Burundi’s newly-elected president, Evariste Ndayishimiye is due to be sworn in on Thursday – two months earlier than planned.
The fast-tracked ceremony comes after his predecessor Pierre Nkurunziza died suddenly last week.
Mr Ndayishimiye is a former rebel leader, like Mr Nkurunziza.
He was backed by his predecessor and was declared the winner of May’s presidential election, which the opposition said was rigged.
Mr Nkurunziza died aged 55 on 8 June after suffering a cardiac arrest, the government said. There are unconfirmed reports that he was suffering from Covid-19.
After 15 years in power, Mr Nkurunziza was due to step down in August.
According to Burundi’s constitution, if the head of state dies in office then the president of the national assembly, currently Pascal Nyabenda, should succeed him.
But after a ruling by Burundi’s Constitutional Court, Mr Ndayishimiye’s inauguration in the capital, Gitega, was brought forward.
The new president is taking over a country that is diplomatically isolated and on bad terms with donors.
His predecessor was accused of presiding over a government that carried out grave human rights violations and a crackdown on the opposition, journalists and activists. The country is also dealing with the coronavirus, which was downplayed by his predecessor.
Following the failed coup attempt in 2015, thousands of Burundians have fled the country and into refugee camps in neighbouring countries.
Who is Evariste Ndayishimiye?
The 52-year-old army general is regarded as a “humble” and “religious” man.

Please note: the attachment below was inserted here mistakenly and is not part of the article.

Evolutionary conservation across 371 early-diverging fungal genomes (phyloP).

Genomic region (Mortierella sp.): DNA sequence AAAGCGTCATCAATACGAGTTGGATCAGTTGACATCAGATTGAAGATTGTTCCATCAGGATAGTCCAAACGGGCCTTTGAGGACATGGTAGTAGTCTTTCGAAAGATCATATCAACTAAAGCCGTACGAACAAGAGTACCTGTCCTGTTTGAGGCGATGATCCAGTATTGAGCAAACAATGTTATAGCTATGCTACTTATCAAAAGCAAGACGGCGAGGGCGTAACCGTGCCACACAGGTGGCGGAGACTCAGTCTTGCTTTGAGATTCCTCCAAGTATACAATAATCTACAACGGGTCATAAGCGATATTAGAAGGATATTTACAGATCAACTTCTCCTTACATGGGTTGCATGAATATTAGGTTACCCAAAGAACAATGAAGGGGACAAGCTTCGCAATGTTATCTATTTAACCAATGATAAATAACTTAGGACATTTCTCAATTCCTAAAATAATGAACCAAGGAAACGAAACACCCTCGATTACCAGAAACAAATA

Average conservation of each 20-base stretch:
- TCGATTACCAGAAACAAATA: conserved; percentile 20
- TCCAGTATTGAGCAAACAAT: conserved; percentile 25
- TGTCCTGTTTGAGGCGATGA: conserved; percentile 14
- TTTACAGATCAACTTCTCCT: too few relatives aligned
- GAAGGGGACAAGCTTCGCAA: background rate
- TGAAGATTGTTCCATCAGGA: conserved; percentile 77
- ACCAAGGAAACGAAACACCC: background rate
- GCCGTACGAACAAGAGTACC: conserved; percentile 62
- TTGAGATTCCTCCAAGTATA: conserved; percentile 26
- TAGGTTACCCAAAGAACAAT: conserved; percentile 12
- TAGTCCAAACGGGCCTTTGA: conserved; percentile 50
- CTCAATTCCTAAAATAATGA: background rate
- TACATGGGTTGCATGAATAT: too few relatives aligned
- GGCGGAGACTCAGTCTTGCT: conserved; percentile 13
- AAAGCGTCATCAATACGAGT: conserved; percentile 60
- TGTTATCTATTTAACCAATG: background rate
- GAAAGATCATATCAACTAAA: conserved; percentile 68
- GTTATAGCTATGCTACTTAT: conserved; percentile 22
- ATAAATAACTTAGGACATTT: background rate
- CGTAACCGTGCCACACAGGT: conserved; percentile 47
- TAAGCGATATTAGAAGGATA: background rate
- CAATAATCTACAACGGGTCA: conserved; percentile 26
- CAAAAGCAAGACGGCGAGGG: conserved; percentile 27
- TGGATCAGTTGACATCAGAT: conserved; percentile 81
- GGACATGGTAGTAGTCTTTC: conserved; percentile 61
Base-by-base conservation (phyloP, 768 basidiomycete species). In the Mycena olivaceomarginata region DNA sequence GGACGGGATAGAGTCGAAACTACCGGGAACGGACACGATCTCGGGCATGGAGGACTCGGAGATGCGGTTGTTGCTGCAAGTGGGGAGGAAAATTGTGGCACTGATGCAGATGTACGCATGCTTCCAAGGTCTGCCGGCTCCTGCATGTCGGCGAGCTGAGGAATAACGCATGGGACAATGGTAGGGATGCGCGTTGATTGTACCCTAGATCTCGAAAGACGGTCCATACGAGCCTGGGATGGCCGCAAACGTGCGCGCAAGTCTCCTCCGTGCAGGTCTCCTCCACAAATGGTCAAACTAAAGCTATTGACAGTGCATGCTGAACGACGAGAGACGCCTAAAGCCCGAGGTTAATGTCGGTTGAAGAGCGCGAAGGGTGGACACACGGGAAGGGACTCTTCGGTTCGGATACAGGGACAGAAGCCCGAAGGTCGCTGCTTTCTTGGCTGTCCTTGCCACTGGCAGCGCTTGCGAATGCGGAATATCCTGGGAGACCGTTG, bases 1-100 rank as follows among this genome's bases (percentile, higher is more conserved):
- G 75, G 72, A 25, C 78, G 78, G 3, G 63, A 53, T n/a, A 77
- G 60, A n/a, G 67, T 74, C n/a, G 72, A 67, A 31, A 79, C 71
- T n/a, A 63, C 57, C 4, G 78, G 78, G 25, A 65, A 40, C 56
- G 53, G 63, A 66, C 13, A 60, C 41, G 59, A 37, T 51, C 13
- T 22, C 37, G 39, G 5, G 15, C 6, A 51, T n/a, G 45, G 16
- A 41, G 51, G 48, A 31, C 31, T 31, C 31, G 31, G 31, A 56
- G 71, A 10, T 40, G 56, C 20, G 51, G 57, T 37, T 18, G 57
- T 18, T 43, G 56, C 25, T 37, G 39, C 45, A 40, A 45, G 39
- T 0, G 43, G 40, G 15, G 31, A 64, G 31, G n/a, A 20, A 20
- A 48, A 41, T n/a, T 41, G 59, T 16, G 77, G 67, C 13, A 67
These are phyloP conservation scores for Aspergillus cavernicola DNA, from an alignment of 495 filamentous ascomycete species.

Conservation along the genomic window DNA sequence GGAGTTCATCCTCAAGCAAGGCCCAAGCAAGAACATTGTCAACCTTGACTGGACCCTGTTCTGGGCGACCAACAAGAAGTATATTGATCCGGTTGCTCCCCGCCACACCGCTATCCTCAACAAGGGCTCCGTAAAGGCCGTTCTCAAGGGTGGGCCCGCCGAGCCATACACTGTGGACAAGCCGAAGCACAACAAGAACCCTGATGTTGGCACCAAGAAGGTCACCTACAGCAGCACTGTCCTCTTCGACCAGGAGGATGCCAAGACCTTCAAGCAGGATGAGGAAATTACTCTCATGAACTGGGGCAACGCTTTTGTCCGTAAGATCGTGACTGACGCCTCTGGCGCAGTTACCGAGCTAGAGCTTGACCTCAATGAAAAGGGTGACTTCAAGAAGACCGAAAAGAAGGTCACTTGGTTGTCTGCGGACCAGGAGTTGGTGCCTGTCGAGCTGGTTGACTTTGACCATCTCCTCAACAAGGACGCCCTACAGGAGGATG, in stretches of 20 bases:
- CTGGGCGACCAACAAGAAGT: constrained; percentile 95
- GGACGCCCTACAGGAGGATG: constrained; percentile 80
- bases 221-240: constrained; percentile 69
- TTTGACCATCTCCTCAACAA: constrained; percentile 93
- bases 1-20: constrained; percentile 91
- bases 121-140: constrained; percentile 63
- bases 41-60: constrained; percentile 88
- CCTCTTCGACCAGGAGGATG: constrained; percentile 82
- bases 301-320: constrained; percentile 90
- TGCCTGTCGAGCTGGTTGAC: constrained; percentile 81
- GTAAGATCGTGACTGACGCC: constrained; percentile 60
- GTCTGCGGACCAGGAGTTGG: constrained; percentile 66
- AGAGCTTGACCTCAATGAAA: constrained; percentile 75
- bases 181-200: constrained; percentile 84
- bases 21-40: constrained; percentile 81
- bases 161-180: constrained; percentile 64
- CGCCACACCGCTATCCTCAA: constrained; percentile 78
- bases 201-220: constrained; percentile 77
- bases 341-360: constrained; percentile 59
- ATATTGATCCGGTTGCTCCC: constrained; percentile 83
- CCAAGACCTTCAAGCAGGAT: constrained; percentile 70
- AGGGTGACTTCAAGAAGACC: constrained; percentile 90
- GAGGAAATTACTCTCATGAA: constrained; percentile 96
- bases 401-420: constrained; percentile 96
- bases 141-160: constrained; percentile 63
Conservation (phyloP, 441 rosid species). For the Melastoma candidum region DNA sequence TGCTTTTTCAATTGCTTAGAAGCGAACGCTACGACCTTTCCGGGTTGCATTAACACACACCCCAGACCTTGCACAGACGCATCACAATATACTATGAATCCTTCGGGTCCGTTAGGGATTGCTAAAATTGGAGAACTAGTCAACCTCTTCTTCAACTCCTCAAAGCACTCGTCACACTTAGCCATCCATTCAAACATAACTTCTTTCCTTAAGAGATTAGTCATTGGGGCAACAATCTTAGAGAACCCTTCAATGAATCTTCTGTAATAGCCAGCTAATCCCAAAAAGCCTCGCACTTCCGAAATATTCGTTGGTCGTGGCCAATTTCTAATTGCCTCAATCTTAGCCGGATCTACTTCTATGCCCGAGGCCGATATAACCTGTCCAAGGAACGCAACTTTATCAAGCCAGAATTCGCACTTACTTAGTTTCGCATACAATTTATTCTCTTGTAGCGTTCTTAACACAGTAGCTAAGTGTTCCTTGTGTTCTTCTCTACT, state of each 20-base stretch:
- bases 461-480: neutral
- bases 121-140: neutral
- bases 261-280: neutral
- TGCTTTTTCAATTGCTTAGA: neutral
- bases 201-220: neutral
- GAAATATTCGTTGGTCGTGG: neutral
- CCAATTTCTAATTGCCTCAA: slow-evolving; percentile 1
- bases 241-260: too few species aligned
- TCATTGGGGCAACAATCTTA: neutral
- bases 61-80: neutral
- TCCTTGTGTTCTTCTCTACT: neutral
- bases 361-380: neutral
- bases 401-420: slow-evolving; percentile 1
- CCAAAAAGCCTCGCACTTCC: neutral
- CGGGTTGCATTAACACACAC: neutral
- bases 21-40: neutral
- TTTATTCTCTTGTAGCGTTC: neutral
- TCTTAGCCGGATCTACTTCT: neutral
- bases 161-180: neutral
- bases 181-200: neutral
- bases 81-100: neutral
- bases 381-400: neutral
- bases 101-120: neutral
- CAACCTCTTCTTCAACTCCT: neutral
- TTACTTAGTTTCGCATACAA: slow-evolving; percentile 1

He has been among the most influential generals since 2005, when his close friend and colleague in rebellion, Pierre Nkurunziza took power.
Gen Ndayishimiye, commonly known as “Neva”, was a law student in the University of Burundi when the civil war erupted in 1993 following the assassination of President Melchior Ndadaye.
Like his predecessor Mr Nkurunziza, in 1995, Gen Ndayishimiye survived an attack on ethnic Hutu students at his campus in the then-capital Bujumbura.
He then fled the country and joined the rebel force that was formed to fight the then Tutsi-led government.
Gen Ndayishimiye worked closely with Mr Nkurunziza during the Arusha peace talks between the government and the FDD rebels.
Following the 2003 peace accord that saw FDD rebels share the power with the government, Gen Ndayishimiye deputised for the then army chief of Burundi.
In 2006 he was named minister of the interior, before becoming the president’s military advisor and then secretary-general of the ruling party (CNDD-FDD).
Gen Ndayishimiye, a father of six, is known as a practising Roman Catholic, and like his predecessor emphasises the role of God in politics.